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Delano School Board approves operating levy resolution
July 2, 2012
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By Starrla Cray
Staff Writer

DELANO, MN – At last Monday’s Delano School Board meeting, the board approved a resolution calling for an election to renew its expiring voter-approved operating levy of $426 per pupil that would not increase taxes.

A second question on the ballot calls for an additional $325 per pupil levy that would increase taxes by $6.12 per month per $100,000 of property tax value.

Passage of the second question is contingent upon passage of the first question.

The levy would be effective for 10 years, beginning with taxes payable in 2013.

Prior discussion
Before passing the resolution, the board spent a considerable amount of time and effort deliberating its options.

“I think we could debate how to do this until the cows come home. We’ve had meetings upon meetings, and we’re still not there,” Board Member Corey Black said during last Monday’s discussion.

At a previous meeting, the board agreed to have two questions on the ballot.

Lumping everything into one question would be too risky, board members said, because if it doesn’t pass, the school is left with nothing. On the other hand, three questions would offer more choices, but might cause voter confusion.

“We need to be abundantly clear of what we need and why we need it,” Board Member Sarah Baker said.

Levy history
When the state eliminated the general education levy in 2001, voter-approved operating levies were the only option schools had to make up for lost revenues, according to Delano Public Schools.

In 2002, Delano voters approved a $426 per-pupil operating levy for 10 years that provides $1.2 million in revenue for the district’s general fund. That levy expires June 30, 2013, and needs to be renewed/increased at the Tuesday, Nov. 6 election in order for revenues to flow in 2013-14.

In 2011, the Delano Public School operating levy failed by 159 votes. As a result, the school has made about $650,000 in cuts, Board Chair Amy Johnson said.

“We have to keep these class sizes under control and be able to afford activities and athletics and a well-rounded education for the kids,” she said.

Last year’s failed proposal would have increased the $426 per-pupil levy to $990 per pupil.

“That was what we determined was needed to maintain educational excellence,” Johnson said.

Because this year’s proposed increase of $325 per pupil (question two on the ballot) is lower than last year, the board stated it might have a better chance of passing. However, people who would like to see a higher increase will not have that option on the ballot.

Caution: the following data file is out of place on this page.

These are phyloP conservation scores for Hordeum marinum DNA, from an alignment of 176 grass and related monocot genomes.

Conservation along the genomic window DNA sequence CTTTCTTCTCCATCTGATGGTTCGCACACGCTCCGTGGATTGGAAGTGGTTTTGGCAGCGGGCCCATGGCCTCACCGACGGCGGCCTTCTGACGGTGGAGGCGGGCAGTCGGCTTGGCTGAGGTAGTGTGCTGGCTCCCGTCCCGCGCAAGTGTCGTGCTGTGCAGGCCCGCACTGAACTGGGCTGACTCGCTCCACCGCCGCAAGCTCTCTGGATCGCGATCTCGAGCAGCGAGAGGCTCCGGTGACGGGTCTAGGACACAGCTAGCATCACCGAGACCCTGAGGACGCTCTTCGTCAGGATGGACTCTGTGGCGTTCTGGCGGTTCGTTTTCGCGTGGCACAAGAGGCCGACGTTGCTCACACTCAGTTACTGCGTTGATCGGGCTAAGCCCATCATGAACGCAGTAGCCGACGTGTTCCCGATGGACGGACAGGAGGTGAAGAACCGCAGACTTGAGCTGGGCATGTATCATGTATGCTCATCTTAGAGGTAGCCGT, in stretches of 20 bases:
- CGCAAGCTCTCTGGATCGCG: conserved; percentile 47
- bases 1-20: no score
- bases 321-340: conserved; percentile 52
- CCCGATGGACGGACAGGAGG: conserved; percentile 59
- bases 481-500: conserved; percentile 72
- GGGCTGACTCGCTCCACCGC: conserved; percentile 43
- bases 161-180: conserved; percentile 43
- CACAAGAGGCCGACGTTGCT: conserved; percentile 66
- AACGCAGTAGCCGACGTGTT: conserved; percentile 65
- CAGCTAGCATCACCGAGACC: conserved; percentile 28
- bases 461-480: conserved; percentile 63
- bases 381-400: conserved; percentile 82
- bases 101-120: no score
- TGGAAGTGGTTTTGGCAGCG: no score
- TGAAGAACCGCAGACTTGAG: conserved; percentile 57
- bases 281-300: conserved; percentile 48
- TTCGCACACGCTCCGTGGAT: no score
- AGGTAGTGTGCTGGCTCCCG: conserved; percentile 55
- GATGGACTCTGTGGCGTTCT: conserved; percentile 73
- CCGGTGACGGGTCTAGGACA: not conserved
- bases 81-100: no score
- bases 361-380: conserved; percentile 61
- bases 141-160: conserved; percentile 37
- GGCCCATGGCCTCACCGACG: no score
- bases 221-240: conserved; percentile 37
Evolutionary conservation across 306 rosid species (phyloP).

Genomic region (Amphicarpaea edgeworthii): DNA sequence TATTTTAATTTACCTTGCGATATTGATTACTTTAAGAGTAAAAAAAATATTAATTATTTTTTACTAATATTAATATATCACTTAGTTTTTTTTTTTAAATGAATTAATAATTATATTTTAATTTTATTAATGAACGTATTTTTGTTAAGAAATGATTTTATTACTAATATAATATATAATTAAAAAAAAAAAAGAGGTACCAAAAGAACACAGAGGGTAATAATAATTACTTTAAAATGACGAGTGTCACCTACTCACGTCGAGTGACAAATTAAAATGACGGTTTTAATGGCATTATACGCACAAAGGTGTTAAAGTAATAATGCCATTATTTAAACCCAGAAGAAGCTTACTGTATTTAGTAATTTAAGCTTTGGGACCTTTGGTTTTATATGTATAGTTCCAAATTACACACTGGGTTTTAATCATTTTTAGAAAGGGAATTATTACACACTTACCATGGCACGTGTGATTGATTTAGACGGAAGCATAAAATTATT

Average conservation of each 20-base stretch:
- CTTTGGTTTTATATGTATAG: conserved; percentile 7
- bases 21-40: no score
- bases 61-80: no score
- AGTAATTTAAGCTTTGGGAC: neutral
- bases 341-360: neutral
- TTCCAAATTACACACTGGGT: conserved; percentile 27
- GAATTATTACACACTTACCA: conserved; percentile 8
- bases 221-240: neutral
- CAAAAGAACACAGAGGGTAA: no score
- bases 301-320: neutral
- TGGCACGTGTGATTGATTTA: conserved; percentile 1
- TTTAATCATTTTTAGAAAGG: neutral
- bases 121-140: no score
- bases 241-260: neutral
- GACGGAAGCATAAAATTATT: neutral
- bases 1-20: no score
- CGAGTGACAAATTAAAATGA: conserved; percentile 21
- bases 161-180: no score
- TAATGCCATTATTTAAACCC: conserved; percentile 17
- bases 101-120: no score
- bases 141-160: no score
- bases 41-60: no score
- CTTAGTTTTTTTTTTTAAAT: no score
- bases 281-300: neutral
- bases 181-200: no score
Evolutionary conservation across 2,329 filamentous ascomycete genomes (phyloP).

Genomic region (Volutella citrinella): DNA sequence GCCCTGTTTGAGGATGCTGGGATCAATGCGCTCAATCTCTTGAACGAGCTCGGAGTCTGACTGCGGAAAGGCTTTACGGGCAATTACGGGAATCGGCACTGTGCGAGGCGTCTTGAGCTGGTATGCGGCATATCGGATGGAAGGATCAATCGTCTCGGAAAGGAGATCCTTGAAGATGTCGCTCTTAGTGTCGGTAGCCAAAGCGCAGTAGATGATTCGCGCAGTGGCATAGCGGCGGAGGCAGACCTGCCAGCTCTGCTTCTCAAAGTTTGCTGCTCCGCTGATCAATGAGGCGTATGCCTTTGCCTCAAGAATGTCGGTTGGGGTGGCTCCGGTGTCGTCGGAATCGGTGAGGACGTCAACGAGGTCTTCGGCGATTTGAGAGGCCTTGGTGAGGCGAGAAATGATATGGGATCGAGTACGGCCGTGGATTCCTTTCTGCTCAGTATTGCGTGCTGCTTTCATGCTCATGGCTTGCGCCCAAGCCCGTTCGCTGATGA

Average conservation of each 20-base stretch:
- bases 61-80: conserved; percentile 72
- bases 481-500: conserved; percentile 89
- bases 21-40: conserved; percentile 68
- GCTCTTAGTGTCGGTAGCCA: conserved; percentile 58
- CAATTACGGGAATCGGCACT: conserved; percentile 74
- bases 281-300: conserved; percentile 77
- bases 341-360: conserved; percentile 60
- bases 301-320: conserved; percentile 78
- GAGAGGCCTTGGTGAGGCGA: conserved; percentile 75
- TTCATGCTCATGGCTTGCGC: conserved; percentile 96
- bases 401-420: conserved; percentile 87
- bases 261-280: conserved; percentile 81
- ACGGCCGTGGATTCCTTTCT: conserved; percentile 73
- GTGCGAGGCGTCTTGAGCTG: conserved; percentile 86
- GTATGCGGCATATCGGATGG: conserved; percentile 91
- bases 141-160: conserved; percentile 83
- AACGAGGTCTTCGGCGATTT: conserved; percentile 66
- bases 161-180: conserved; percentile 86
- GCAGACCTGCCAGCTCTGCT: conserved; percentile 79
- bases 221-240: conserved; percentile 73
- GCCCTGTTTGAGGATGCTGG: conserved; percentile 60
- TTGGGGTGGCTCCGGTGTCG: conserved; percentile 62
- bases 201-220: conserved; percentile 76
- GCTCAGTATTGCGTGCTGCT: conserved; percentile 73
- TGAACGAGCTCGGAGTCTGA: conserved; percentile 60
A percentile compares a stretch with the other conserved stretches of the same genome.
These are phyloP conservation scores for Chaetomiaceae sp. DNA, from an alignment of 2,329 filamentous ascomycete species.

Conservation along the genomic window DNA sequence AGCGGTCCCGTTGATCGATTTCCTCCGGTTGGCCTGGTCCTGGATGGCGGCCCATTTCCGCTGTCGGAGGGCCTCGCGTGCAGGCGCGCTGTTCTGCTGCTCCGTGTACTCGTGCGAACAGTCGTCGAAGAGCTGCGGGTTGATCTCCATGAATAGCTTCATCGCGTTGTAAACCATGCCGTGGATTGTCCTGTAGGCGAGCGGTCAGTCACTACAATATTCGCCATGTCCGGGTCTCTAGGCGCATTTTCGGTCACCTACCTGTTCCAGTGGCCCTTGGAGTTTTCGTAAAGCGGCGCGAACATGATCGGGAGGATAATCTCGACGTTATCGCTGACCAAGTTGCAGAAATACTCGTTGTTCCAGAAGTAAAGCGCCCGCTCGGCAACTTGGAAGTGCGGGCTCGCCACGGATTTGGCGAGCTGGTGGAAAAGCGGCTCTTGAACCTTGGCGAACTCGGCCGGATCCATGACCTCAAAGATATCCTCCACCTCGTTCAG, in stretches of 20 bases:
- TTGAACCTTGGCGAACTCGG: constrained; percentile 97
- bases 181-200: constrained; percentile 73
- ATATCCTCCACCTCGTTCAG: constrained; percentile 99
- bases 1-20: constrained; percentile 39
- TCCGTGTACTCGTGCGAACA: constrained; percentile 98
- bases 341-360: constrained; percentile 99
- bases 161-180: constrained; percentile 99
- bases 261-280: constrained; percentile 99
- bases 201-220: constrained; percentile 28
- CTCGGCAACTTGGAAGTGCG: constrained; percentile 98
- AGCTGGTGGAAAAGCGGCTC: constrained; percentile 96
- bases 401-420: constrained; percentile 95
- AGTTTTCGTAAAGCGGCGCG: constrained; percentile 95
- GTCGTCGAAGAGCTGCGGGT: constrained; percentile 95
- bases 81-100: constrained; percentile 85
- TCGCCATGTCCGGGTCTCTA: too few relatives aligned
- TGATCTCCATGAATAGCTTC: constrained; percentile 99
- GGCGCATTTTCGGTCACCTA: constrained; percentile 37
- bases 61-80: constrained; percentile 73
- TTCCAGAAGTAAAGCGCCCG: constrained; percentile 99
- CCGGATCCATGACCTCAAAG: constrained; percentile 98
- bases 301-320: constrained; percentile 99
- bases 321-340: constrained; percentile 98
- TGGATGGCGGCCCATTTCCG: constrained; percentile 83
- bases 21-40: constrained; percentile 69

“I’d like to see a third question added,” a Delano Middle School teacher and mother told the board. “These two questions would only allow us to maintain a new lowered standard. Having 29 to 30 kids in a classroom isn’t something we should want to maintain.”

About 25 people attended Monday’s meeting, many who are part of the “Vote Yes” Delano volunteer action committee.

Delano resident Harlan Lewis also expressed his commitment to Delano Public Schools.

“Our homes have maintained a greater value than other cities, in large part due to our schools,” he said. “When people speak of pride in our community, reference is always made to the school. As a senior, I want great education for our children and I’m willing to pay for it.”

The board acknowledged other viewpoints within the community, as well.

“At other meetings, I’ve heard people say they’re on the verge of losing their house, or that their husband or wife is out of a job,” Johnson said, adding that she understands the concern about raising taxes.

“However, I don’t think anyone wants to see this community fail, and this is part of the infrastructure that makes it successful,” she added.

Initially, the board was planning to have each ballot question stand alone, and not be contingent on each other.

However, after several people voiced concern about voter confusion, the resolution was amended to include a contingency for the second question.

“We’re trying to minimize unintended consequences,” Baker said.

“If people strongly want an increase, they might only vote for the second one, and not vote for the first one,” Delano resident Alysia Zens added, explaining the rationale for contingency.

People who live within the district are encouraged to contact the school board for more information about the levy.

“If you walk into the ballot booth cold, you’re not going to make an informed decision,” Superintendent Dr. John Sweet said. “People don’t like to be bothered with voting, yet in other countries, they’re dying to do it.”

A low-spending district
According to data from the school, the Delano district spends less per pupil ($8,268) than any of its neighboring districts, and almost $2,000 less than the state average.

If the levy doesn’t pass this year, it will mean drastic cuts in the district, according to Johnson.

“Start thinking bankruptcy,” she said. “That’s such a hard place to come up from. I think none of us want to see that happen.”

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